Social media and brand awareness: How Red Rocket Media's office dog competition showed irrelevant content is totally relevant

By Angela Haggerty, Reporter

February 28, 2013 | 5 min read

The story of how one company utilised social media to demonstrate that even irrelevant content can become an advantage with the correct strategy

A social networking campaign to crown Britain's best office dog provided the perfect platform for social media and content marketing company Red Rocket Media to demonstrate how even seemingly irrelevant content can be used to raise brand awareness.The canine competition was run over a two month period between December 2012 and January 2013 using the company's Facebook and Twitter pages to promote and gather votes. The Facebook reach increased by a massive 4,495 per cent over the course of two months, with Twitter increasing by 139.5 per cent. The company aimed to demonstrate it's business line of how effective social media alone could be in achieving results. It would also show how the right idea could motivate users to repeatedly share the content without being prompted, thus promoting both the Red Rocket Media brand and the profile of the businesses which entered.HOW THEY DID IT
Marketing manager at Red Rocket Media, Michelle Hill, said: "As dog lovers ourselves - we have an office dog called Ozzie who was the inspiration behind the competition - we know how passionate people are about their pooches. We hoped that their passion would fuel the campaign and it certainly did just that. The results were really quite overwhelming, yielding previously unseen levels of social media engagement and brand reach.”Businesses were invited throughout December to submit their entries to the competition - a photograph of their office dog along with a paragraph explaining why the dog should win - which were then uploaded to the Red Rocket Media website. Voting for each dog had to be done through clicking either the Facebook or Twitter vote button, and dogs would be featured regularly on both social media sites throughout the competition. Public voting opened on 7 January and closed almost two weeks later.The Facebook vote button redirected voters to the company's Facebook page to case their vote by liking the dog's picture, while the tweet option generated an auto tweet with the name of the dog, the competition hashtag and the Red Rocket Media Twitter handle, along with a request to retweet to encourage other voters to get involved.The interest generated from social media use then attracted press attention. The competition was featured on TV radio, print and online blogs as a result of what the company called "dog-owner-driven promotion".THE RESULT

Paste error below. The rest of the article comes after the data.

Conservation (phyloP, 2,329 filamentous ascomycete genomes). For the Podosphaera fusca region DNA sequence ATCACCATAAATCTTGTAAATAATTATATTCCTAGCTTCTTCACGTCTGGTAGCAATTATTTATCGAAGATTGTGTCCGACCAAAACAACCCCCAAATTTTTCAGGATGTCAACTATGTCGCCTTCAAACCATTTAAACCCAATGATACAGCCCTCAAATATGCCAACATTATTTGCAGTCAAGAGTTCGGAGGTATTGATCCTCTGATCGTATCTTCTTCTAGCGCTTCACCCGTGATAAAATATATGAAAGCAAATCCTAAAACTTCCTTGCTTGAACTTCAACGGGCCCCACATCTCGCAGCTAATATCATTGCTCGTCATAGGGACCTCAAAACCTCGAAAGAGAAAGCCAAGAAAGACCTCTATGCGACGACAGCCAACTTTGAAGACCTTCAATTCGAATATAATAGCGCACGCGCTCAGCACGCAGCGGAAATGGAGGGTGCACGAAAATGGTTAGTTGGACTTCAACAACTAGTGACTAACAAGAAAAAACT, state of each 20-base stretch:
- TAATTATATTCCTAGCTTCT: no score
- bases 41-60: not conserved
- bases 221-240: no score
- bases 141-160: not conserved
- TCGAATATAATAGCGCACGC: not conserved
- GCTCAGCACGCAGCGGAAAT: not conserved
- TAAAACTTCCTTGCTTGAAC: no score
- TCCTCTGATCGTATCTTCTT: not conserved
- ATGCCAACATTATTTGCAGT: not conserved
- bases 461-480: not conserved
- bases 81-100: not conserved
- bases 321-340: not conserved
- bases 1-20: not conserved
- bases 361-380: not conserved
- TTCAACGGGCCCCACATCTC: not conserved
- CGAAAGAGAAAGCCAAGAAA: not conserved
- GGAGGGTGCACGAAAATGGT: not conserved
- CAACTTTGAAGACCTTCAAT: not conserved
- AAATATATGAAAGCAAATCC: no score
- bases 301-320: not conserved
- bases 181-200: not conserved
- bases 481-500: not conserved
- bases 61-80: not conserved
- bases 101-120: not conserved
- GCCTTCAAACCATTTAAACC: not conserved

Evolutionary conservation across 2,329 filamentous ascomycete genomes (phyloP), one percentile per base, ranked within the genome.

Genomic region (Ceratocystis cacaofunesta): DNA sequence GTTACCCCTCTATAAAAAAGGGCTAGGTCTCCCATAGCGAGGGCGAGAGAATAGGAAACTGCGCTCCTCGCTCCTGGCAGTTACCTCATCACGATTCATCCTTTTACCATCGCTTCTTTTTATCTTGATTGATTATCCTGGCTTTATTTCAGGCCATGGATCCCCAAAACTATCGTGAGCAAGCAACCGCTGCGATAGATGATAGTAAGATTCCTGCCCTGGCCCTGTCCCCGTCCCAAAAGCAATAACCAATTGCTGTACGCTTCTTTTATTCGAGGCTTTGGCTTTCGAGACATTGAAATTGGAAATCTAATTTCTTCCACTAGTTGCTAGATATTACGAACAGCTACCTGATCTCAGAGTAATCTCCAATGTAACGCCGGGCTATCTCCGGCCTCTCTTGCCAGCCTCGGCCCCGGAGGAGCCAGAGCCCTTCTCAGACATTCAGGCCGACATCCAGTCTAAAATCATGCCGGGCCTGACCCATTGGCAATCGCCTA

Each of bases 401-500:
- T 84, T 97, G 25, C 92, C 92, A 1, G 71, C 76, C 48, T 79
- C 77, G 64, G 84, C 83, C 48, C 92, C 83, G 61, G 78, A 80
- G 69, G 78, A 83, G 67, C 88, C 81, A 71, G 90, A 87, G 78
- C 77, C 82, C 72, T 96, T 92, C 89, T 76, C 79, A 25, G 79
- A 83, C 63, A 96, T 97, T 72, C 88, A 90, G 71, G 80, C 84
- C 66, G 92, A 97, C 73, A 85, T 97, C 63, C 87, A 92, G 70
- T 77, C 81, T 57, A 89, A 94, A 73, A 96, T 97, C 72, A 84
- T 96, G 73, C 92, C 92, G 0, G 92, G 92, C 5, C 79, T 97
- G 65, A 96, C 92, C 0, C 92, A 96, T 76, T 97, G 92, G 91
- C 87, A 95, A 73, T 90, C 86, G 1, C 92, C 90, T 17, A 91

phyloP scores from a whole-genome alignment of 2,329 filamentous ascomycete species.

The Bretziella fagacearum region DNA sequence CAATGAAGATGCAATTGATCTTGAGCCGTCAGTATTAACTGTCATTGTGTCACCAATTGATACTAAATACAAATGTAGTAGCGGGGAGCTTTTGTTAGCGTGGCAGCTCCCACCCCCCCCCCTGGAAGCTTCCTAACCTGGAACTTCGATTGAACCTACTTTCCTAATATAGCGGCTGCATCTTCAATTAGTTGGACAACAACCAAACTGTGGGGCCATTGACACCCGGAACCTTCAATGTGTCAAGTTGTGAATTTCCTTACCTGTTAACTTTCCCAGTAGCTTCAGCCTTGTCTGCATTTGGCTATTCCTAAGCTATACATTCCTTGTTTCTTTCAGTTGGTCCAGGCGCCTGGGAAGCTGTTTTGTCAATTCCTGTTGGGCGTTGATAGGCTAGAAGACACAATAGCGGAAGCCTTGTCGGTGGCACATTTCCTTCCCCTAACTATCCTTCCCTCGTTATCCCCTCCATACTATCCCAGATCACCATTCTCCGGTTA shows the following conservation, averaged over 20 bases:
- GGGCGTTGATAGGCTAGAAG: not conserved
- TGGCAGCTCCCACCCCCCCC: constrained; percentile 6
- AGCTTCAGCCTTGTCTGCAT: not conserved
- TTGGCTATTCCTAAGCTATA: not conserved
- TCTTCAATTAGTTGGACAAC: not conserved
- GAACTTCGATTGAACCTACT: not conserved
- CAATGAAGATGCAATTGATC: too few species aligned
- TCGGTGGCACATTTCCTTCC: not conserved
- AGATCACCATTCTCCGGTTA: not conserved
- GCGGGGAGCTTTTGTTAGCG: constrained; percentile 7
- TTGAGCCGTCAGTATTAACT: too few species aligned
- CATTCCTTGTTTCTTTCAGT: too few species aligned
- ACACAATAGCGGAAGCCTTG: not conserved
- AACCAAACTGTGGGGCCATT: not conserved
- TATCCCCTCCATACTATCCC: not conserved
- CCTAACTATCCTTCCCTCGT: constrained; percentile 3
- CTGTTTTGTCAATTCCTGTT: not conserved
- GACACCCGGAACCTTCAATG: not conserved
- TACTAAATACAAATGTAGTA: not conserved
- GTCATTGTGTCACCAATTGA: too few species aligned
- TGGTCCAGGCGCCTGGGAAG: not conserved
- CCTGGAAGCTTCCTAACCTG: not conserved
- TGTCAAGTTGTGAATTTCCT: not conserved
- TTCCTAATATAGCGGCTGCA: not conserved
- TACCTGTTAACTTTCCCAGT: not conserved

Visits to the company's website more than doubled during the campaign, and of the 1,200 Twitter votes, around 400 came from website users with the rest coming from retweets. Facebook's insight feature showed likes on the Facebook page increased over 2,000 per cent, from just 38 in October/November 2012 to 8,300 by January 2013. The number of comments posted on the page rose from 96 to over a thousand, and the entire Facebook reach jumped from 9,100 to 418,200. The competition received almost 6,500 Facebook votes, bringing the total to around 7,700 overall.The competition concept was chosen partly to allow the company to show how irrelevant content could not only increase overall brand awareness, but target high level decision makers in the process. Working on the basis that most office dogs would be owned by the managing director, the company successfully delivered the objective when 87% of entries submitted came from either senior managers or company directors.The competition's sponsor, Muddy Paws, benefited from a 239 per cent increase in revenue from direct traffic transactions, while traffic itself increased by over 8,000 visits during January. Revenue from SEO and PPC increased by 53 per cent and daily traffic peaked at over 5,000 visits on the day voting closed.Red Rocket Media also reported that quality, not just quantity, added extra value to the campaign after it gained exposure from high profile brands such as Google, Dogs Trust, London Irish RFC, Sega, Hobbycraft and White Stuff.
“As content marketing specialists, we know that commercially-neutral content is the most shared form of content on social media," Hill added. "People generally don’t want to read about how great your company is or the latest award you’ve won so the chances of them sharing it is pretty slim. If you want people to share your content on social media, then it needs to connect with them at a much deeper level; they need to be genuinely interested in it. "Whilst this might be industry news, how-to guides or infographics, we wanted to prove that even seemingly irrelevant content can also be really effective at driving tangible results to a business."The success of the campaign led to one company signing up to Red Rocket Media's social media management package within five days of the competition ending while discussions with three other business opened up as a result. The idea proved, with notable results, that concepts irrelevant to the business of a company could be a valuable method in increasing brand awareness and capturing the attention of target customers and clients at a higher boardroom level.


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